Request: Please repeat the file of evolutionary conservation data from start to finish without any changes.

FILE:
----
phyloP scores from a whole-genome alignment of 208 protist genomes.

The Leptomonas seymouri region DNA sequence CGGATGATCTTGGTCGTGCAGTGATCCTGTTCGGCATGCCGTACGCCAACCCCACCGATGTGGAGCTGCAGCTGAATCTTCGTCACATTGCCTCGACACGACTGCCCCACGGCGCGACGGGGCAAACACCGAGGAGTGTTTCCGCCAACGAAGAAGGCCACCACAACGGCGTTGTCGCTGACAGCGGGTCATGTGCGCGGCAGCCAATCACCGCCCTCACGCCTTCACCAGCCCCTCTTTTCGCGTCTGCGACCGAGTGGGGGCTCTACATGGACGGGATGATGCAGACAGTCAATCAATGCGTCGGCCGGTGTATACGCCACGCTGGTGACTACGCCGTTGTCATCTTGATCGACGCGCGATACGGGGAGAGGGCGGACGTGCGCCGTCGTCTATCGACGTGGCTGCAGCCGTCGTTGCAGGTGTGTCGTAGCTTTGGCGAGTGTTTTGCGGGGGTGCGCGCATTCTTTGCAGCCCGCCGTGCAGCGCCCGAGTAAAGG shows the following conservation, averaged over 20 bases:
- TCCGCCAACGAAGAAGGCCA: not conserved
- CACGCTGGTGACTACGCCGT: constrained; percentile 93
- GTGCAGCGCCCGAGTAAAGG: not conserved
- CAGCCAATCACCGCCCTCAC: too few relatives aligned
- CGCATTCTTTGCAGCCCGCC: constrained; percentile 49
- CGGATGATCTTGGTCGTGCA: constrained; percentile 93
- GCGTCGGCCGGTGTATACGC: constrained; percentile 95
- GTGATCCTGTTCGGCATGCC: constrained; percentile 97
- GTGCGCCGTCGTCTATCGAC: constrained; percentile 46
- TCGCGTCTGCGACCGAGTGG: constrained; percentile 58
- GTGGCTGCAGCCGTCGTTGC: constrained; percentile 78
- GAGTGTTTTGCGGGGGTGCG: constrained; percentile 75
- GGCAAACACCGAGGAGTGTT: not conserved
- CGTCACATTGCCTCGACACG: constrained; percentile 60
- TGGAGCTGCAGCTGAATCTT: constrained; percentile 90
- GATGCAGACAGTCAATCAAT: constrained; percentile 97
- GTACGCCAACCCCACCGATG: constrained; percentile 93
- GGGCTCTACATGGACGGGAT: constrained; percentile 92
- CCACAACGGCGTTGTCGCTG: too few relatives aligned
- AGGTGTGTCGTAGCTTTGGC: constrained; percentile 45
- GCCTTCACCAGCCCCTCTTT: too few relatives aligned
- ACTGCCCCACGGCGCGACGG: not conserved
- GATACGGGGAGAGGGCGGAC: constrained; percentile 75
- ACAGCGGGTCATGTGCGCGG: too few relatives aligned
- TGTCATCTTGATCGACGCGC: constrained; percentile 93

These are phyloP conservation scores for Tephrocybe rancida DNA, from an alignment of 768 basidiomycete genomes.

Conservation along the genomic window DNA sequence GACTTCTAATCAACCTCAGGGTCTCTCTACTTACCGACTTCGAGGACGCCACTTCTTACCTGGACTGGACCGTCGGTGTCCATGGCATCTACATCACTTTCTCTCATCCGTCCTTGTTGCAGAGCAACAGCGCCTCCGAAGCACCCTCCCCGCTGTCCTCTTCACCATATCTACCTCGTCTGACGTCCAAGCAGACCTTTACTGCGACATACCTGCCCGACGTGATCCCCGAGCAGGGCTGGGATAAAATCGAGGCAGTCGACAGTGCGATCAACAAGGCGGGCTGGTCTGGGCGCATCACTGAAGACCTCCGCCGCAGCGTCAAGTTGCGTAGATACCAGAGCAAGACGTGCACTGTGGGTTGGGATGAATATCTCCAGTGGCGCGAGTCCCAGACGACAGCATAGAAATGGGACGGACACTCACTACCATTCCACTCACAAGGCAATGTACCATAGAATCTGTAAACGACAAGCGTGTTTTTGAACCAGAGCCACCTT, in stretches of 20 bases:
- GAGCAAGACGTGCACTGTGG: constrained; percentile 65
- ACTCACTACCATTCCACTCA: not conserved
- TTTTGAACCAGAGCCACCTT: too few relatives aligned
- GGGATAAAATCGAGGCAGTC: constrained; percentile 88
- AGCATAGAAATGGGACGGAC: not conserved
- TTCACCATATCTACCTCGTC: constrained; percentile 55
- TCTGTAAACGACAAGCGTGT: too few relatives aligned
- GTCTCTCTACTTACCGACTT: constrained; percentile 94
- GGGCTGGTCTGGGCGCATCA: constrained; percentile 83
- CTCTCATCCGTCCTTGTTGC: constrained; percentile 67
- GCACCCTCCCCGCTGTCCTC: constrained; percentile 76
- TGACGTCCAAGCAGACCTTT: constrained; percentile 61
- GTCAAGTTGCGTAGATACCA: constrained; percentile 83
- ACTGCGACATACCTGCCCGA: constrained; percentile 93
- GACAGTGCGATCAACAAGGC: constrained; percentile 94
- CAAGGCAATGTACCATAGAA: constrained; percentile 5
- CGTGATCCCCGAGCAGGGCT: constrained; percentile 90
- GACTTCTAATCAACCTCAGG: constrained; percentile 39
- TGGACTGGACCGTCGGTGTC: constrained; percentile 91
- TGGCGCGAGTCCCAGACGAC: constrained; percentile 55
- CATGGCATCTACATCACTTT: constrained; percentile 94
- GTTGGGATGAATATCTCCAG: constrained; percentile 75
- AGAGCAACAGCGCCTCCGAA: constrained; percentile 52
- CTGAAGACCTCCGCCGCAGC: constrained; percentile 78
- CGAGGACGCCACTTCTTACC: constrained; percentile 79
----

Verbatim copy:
phyloP scores from a whole-genome alignment of 208 protist genomes.

The Leptomonas seymouri region DNA sequence CGGATGATCTTGGTCGTGCAGTGATCCTGTTCGGCATGCCGTACGCCAACCCCACCGATGTGGAGCTGCAGCTGAATCTTCGTCACATTGCCTCGACACGACTGCCCCACGGCGCGACGGGGCAAACACCGAGGAGTGTTTCCGCCAACGAAGAAGGCCACCACAACGGCGTTGTCGCTGACAGCGGGTCATGTGCGCGGCAGCCAATCACCGCCCTCACGCCTTCACCAGCCCCTCTTTTCGCGTCTGCGACCGAGTGGGGGCTCTACATGGACGGGATGATGCAGACAGTCAATCAATGCGTCGGCCGGTGTATACGCCACGCTGGTGACTACGCCGTTGTCATCTTGATCGACGCGCGATACGGGGAGAGGGCGGACGTGCGCCGTCGTCTATCGACGTGGCTGCAGCCGTCGTTGCAGGTGTGTCGTAGCTTTGGCGAGTGTTTTGCGGGGGTGCGCGCATTCTTTGCAGCCCGCCGTGCAGCGCCCGAGTAAAGG shows the following conservation, averaged over 20 bases:
- TCCGCCAACGAAGAAGGCCA: not conserved
- CACGCTGGTGACTACGCCGT: constrained; percentile 93
- GTGCAGCGCCCGAGTAAAGG: not conserved
- CAGCCAATCACCGCCCTCAC: too few relatives aligned
- CGCATTCTTTGCAGCCCGCC: constrained; percentile 49
- CGGATGATCTTGGTCGTGCA: constrained; percentile 93
- GCGTCGGCCGGTGTATACGC: constrained; percentile 95
- GTGATCCTGTTCGGCATGCC: constrained; percentile 97
- GTGCGCCGTCGTCTATCGAC: constrained; percentile 46
- TCGCGTCTGCGACCGAGTGG: constrained; percentile 58
- GTGGCTGCAGCCGTCGTTGC: constrained; percentile 78
- GAGTGTTTTGCGGGGGTGCG: constrained; percentile 75
- GGCAAACACCGAGGAGTGTT: not conserved
- CGTCACATTGCCTCGACACG: constrained; percentile 60
- TGGAGCTGCAGCTGAATCTT: constrained; percentile 90
- GATGCAGACAGTCAATCAAT: constrained; percentile 97
- GTACGCCAACCCCACCGATG: constrained; percentile 93
- GGGCTCTACATGGACGGGAT: constrained; percentile 92
- CCACAACGGCGTTGTCGCTG: too few relatives aligned
- AGGTGTGTCGTAGCTTTGGC: constrained; percentile 45
- GCCTTCACCAGCCCCTCTTT: too few relatives aligned
- ACTGCCCCACGGCGCGACGG: not conserved
- GATACGGGGAGAGGGCGGAC: constrained; percentile 75
- ACAGCGGGTCATGTGCGCGG: too few relatives aligned
- TGTCATCTTGATCGACGCGC: constrained; percentile 93

These are phyloP conservation scores for Tephrocybe rancida DNA, from an alignment of 768 basidiomycete genomes.

Conservation along the genomic window DNA sequence GACTTCTAATCAACCTCAGGGTCTCTCTACTTACCGACTTCGAGGACGCCACTTCTTACCTGGACTGGACCGTCGGTGTCCATGGCATCTACATCACTTTCTCTCATCCGTCCTTGTTGCAGAGCAACAGCGCCTCCGAAGCACCCTCCCCGCTGTCCTCTTCACCATATCTACCTCGTCTGACGTCCAAGCAGACCTTTACTGCGACATACCTGCCCGACGTGATCCCCGAGCAGGGCTGGGATAAAATCGAGGCAGTCGACAGTGCGATCAACAAGGCGGGCTGGTCTGGGCGCATCACTGAAGACCTCCGCCGCAGCGTCAAGTTGCGTAGATACCAGAGCAAGACGTGCACTGTGGGTTGGGATGAATATCTCCAGTGGCGCGAGTCCCAGACGACAGCATAGAAATGGGACGGACACTCACTACCATTCCACTCACAAGGCAATGTACCATAGAATCTGTAAACGACAAGCGTGTTTTTGAACCAGAGCCACCTT, in stretches of 20 bases:
- GAGCAAGACGTGCACTGTGG: constrained; percentile 65
- ACTCACTACCATTCCACTCA: not conserved
- TTTTGAACCAGAGCCACCTT: too few relatives aligned
- GGGATAAAATCGAGGCAGTC: constrained; percentile 88
- AGCATAGAAATGGGACGGAC: not conserved
- TTCACCATATCTACCTCGTC: constrained; percentile 55
- TCTGTAAACGACAAGCGTGT: too few relatives aligned
- GTCTCTCTACTTACCGACTT: constrained; percentile 94
- GGGCTGGTCTGGGCGCATCA: constrained; percentile 83
- CTCTCATCCGTCCTTGTTGC: constrained; percentile 67
- GCACCCTCCCCGCTGTCCTC: constrained; percentile 76
- TGACGTCCAAGCAGACCTTT: constrained; percentile 61
- GTCAAGTTGCGTAGATACCA: constrained; percentile 83
- ACTGCGACATACCTGCCCGA: constrained; percentile 93
- GACAGTGCGATCAACAAGGC: constrained; percentile 94
- CAAGGCAATGTACCATAGAA: constrained; percentile 5
- CGTGATCCCCGAGCAGGGCT: constrained; percentile 90
- GACTTCTAATCAACCTCAGG: constrained; percentile 39
- TGGACTGGACCGTCGGTGTC: constrained; percentile 91
- TGGCGCGAGTCCCAGACGAC: constrained; percentile 55
- CATGGCATCTACATCACTTT: constrained; percentile 94
- GTTGGGATGAATATCTCCAG: constrained; percentile 75
- AGAGCAACAGCGCCTCCGAA: constrained; percentile 52
- CTGAAGACCTCCGCCGCAGC: constrained; percentile 78
- CGAGGACGCCACTTCTTACC: constrained; percentile 79